27th February. Three Dull Days

A weekend of typical March like weather, that is mild and dry one minute wet and cold the next. The type of weather where you ought to sneak an early migrant, but invariably don't because at the end of the day it's still February, it's just Mother Nature screwing with your mind!

Friday. A couple of patch year ticks this morning, namely Curlew and a pair of Peregrines terrorising everything - but I wasn't complaining.

I think even I might shit my pants if I saw this coming straight at me!

November's Red-crested Pochard returned last weekend - presumably the bread, it had been enjoying elsewhere, had now dried up.


An Oystercatcher, on the smallest lake, was self-found patch year tick number 83 and the highlight of an otherwise dull couple of hours.


More birders than birds this morning with at least three on site at 07:50 and before me. With this in mind I walked the grassland to the north of the site, enjoying the cacophony of Sky Larks but apart from a couple of 'boxing' Hares and a dead 1st winter GBB Gull (one for your collection Martin) not a lot else!

17th February. Two Tick Day

There I was, Wednesday night, settled in front of Hollyoaks whilst simultaneously surfing the world wide web, when a horrible feeling came over me , not the sight of Myra McQueen bending over the sofa (non Hollyoaks fans won't have a clue what the Hell I'm talking about) but the overpowering urge to twitch. Not just one lifer but possibly two - Oriental Turtle Dove and Slaty-backed Gull, or as my mate Andy subtly put it an escape and a hybrid!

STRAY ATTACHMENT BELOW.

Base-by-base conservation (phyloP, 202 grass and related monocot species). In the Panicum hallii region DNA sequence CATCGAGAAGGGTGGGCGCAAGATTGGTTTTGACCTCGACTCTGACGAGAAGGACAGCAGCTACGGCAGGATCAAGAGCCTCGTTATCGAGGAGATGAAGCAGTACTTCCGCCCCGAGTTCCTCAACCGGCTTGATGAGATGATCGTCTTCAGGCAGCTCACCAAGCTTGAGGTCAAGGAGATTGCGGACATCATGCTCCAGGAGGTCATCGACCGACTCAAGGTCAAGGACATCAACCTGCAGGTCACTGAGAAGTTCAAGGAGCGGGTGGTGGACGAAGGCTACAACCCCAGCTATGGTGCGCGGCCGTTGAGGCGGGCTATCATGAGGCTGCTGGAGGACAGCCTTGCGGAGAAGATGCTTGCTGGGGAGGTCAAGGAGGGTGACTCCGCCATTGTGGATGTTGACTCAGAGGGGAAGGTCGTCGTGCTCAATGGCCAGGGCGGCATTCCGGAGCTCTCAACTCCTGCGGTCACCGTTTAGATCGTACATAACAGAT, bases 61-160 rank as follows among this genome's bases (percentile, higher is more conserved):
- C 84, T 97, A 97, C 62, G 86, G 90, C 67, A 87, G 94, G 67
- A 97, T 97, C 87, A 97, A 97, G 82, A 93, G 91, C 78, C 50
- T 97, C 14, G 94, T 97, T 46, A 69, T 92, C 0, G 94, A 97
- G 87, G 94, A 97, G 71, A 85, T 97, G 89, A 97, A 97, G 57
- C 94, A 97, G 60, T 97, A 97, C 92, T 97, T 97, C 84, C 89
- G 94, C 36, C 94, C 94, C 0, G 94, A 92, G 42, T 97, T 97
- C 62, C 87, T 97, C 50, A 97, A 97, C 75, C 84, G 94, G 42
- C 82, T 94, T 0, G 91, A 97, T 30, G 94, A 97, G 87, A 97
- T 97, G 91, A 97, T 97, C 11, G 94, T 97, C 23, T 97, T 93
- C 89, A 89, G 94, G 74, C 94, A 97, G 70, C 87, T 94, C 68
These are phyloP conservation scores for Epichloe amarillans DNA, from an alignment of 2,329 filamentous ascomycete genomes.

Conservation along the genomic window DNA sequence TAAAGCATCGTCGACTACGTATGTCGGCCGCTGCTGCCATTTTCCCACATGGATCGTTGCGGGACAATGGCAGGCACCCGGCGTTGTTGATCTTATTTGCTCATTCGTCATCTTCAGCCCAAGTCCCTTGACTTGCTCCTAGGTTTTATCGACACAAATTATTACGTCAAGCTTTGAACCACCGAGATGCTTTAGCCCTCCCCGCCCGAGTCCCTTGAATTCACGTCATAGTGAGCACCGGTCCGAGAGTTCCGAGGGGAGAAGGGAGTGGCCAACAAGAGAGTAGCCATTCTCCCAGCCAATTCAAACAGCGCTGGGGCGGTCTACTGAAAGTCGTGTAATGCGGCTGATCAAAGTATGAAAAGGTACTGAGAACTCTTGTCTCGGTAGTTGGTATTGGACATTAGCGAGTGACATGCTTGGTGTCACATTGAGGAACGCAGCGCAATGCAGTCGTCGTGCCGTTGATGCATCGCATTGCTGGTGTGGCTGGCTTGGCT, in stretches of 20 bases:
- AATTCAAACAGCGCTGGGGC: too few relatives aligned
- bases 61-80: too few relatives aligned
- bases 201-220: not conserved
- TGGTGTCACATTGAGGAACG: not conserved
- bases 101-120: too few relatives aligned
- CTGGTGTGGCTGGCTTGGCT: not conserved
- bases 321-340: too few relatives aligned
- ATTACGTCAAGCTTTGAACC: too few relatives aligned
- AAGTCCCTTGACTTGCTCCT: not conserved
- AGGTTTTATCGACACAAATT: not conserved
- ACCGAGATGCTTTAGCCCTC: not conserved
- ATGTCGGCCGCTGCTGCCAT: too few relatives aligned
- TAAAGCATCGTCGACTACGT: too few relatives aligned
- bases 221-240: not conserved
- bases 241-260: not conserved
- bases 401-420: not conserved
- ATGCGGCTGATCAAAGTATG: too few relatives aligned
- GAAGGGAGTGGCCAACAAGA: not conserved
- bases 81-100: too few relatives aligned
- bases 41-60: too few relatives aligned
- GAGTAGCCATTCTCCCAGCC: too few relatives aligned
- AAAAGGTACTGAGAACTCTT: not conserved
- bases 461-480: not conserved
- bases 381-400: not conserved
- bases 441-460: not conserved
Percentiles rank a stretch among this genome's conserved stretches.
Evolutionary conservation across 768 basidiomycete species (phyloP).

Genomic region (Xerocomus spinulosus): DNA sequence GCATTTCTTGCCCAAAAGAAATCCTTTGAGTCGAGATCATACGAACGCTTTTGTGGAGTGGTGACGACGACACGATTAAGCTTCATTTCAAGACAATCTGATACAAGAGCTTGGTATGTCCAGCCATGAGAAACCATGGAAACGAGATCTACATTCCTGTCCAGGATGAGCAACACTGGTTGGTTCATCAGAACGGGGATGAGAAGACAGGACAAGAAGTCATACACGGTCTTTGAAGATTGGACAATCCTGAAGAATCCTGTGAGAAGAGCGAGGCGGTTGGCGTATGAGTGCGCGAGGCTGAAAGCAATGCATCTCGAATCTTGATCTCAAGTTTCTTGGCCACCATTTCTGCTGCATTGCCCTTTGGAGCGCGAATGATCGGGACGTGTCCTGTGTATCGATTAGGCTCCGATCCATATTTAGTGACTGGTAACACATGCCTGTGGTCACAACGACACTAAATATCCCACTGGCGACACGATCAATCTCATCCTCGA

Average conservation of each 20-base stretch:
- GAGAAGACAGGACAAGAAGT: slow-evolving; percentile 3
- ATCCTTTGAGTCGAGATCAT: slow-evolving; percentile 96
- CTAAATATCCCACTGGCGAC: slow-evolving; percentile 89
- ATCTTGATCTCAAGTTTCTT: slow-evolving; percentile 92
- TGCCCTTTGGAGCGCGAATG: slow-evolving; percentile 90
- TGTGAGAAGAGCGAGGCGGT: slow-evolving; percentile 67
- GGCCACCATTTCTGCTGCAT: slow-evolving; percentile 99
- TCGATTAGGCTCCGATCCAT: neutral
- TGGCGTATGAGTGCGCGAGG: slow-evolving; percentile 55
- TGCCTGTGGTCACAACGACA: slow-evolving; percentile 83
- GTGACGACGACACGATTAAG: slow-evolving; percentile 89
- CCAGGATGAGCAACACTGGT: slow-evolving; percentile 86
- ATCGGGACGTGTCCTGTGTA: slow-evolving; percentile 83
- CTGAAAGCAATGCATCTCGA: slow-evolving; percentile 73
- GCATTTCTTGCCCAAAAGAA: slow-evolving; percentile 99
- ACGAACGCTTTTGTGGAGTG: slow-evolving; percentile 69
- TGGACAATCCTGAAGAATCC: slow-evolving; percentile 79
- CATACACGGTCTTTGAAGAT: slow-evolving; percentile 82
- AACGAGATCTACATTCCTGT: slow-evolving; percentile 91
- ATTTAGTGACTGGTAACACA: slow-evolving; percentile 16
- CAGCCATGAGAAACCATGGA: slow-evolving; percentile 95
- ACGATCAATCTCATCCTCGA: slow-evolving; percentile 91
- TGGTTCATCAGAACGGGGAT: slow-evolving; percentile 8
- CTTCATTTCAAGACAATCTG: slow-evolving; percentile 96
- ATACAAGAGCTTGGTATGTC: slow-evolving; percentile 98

The chance of a lift, with a couple of Leicester birders (Dave and Neil), was too good a chance to turn down, so I took it.
I didn't rate our chances highly. There was no access to the favoured garden of the dove and the gull was touring the tips like an Essex Pikey. Arriving mid-morning at the dove, to just a handful of observers, we were delighted when immediately a group of birds flushed in to a large ash with Neil picking the OTD up straight away. Jammy buggers!! We watched the dove for a good ten minutes occasionally through borrowed scopes (thanks Colin aka Beast) before retreating to the car for our own scopes. Typically once armed with our own equipment the bird failed to show! Positive news from Essex had us heading east.

Exactly a month back I was moaning about the fact that I had no urge to see this gull - so what had changed my opinion? I was actually inspired by Andy Lawson's shots of the bird. Whilst not the best, actually gave you a decent comparison against the other LWHG'. What an impressive looking brute of a bird.

Unfortunately it had left the marsh and headed back towards the tip when we arrived. However in keeping with or run of luck it was back on the marsh within a few minutes of us arriving. Despite being relatively distant views at 60x were excellent.

This was the view at 500mm.

Note the bubblegum pink legs and comparative massiveness almost the size of the accompanying heron!

So that was it, a filthy days twitching where I scored two lifers in the same day. Incidentally the last time I had two lifers in the same day was way back in 1996 Northern Waterthrush and the Great Dot.

11th February. Imagine If